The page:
Cadmium Plating

Plating Baths. Cadmium is primarily plated from a cyanide electrolyte. Acid cadmium baths are also used to a limited extent, and are fluoborate, sulfate, or chloride in nature. The acid-type baths are more desirable if hydrogen embrittlement is a problem, and their waste treatment is simplified. However, the cyanide baths are easier to control than the acid baths. Typical cadmium plating compositions are described in the article "Cadmium Plating" in this Volume.

Applications and Properties. Cadmium provides galvanic protection when deposited on steel. The government is by far the largest specifier of cadmium, for military applications. As shown in Table 28, deposit thicknesses range from 5 to 25 pm (0.2 to 1 mil), depending on the degree of exposure to corrosion, and wear. As with zinc electroplates, chromate conversion coatings improve the corrosion resistance of cadmium electrodeposits. Cadmium is generally preferred for the protection of steel in marine environments whereas zinc is preferred in industrial environments. The coefficient of friction of cadmium is less than that of zinc; therefore, cadmium is preferred for fastening hardware and connectors that have to be taken on and off repeatedly. Typical applications include springs, lock washers, fasteners, electronic and electrical parts, washing machine parts, and military hardware. Because it is toxic, cadmium plating should never be used on parts that will come in contact with food or beverages.

Avoiding Hydrogen Embrittlement. Cadmium deposited from a cyanide solution is more likely to produce hydrogen embrittlement than any other commonly plated metal. Heat treated high-strength steels, particularly those plated and used at 35 HRC and above, are susceptible to hydrogen embrittlement.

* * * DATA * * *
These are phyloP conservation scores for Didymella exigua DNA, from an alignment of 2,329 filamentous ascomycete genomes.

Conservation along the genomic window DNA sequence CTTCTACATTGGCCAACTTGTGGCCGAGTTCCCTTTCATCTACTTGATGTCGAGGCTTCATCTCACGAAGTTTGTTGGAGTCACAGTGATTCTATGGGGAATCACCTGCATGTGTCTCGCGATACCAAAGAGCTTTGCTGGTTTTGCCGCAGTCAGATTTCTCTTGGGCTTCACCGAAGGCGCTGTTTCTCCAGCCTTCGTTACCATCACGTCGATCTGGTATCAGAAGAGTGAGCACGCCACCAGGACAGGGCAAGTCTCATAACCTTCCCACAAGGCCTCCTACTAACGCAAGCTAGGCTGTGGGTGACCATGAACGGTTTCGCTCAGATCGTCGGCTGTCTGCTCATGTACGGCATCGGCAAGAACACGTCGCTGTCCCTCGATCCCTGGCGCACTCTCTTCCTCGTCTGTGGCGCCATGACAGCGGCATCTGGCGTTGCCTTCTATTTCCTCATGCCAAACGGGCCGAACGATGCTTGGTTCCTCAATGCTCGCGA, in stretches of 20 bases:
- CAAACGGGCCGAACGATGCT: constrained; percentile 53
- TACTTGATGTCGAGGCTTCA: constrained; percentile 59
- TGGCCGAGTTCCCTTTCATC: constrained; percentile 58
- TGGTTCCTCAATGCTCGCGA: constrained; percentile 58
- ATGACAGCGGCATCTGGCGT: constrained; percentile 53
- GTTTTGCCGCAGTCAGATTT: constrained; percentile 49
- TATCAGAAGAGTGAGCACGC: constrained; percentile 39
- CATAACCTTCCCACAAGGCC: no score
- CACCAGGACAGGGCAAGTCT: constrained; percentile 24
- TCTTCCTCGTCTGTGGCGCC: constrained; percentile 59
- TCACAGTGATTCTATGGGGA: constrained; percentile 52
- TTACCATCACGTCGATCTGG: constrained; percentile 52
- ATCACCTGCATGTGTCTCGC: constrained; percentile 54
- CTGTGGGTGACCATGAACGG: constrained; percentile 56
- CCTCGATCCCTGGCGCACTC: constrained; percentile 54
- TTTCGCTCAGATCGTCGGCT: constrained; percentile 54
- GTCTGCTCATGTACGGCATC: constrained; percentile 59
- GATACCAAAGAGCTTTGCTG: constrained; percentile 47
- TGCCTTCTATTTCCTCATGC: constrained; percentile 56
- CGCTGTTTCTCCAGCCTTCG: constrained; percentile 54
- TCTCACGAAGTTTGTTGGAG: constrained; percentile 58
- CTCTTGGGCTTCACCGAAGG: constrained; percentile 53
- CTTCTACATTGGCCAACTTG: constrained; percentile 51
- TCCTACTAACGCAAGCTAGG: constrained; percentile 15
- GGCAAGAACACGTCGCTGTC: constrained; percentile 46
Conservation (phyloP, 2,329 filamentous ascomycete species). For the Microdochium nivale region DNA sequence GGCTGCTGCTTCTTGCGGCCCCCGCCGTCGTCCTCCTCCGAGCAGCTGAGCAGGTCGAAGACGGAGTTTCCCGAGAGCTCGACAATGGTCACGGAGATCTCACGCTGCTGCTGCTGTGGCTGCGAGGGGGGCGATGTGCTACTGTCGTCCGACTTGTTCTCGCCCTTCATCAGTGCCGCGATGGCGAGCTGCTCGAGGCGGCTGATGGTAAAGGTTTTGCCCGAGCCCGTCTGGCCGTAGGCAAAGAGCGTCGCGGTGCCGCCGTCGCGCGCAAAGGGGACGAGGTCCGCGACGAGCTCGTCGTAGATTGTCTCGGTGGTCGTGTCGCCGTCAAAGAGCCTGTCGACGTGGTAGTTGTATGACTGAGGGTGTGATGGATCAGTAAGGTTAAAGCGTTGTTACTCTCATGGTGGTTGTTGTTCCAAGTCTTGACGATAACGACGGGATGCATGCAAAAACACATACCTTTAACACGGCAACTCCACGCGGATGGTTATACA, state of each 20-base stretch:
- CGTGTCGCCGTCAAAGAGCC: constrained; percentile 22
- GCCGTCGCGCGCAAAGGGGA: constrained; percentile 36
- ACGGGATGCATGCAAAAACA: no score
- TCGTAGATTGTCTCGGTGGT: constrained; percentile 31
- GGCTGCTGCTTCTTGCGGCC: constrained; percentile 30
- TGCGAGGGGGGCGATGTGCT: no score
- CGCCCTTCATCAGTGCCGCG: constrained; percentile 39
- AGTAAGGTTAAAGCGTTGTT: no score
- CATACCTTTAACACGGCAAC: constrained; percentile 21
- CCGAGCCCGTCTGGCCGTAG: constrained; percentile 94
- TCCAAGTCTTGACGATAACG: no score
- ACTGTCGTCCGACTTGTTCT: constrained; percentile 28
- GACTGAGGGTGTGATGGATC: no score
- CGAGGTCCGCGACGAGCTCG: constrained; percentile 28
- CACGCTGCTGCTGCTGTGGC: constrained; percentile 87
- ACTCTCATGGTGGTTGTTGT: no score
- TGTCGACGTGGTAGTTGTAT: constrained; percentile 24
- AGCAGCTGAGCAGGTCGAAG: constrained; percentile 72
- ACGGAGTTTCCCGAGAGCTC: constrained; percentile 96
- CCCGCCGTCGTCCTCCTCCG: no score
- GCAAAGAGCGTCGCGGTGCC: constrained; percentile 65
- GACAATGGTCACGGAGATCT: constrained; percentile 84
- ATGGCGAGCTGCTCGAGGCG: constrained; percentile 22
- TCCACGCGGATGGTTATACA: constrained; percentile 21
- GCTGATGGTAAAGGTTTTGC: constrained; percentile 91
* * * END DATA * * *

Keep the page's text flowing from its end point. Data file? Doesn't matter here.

Although the thickness of the plated deposit appears to have no direct bearing on hydrogen embrittlement, it is always more difficult to release the hydrogen (by baking) from heavy deposits. By adhering to the following procedures, hydrogen embrittlement can be minimized:

• Use mechanical cleaning methods, such as brushing, blasting, and tumbling

• Wherever possible, avoid the use of strong acid pickling solutions and extended exposure to acid pickling

• If pickling is essential to the preparation of medium-strength and high-strength steel parts, bake the parts at 175 to 205 °C (350 to 400 °F) for 3 h after pickling and before plating

• In plating, use the higher current densities to produce a more porous deposit; 7 A/dm2 (70 A/ft2) in a cyanide bath without brighteners has been satisfactory for steel at 46 HRC

• After plating, bake parts at 175 to 205 °C (350 to 400 °F) for 3 to 24 h. The shorter baking periods are generally adequate for parts with a tensile strength below about 1520 MPa (220 ksi); longer baking periods are recommended for steel of tensile strength above about 1520 MPa (220 ksi) or lower strength parts if sharp notches or threads exist. Parts greater than 25 mm (1 in.) thickness should also be baked for 24 h. The elapsed time between plating and baking must never exceed 8 h, and baking should be carried out as soon as possible, preferably within 4 h

• Plate parts to a thickness of about 5 pm (0.2 mil), bake for 3 h at 195 °C (385 °F), activate in cyanide, and then complete the plating to required final thickness

0 0

Post a comment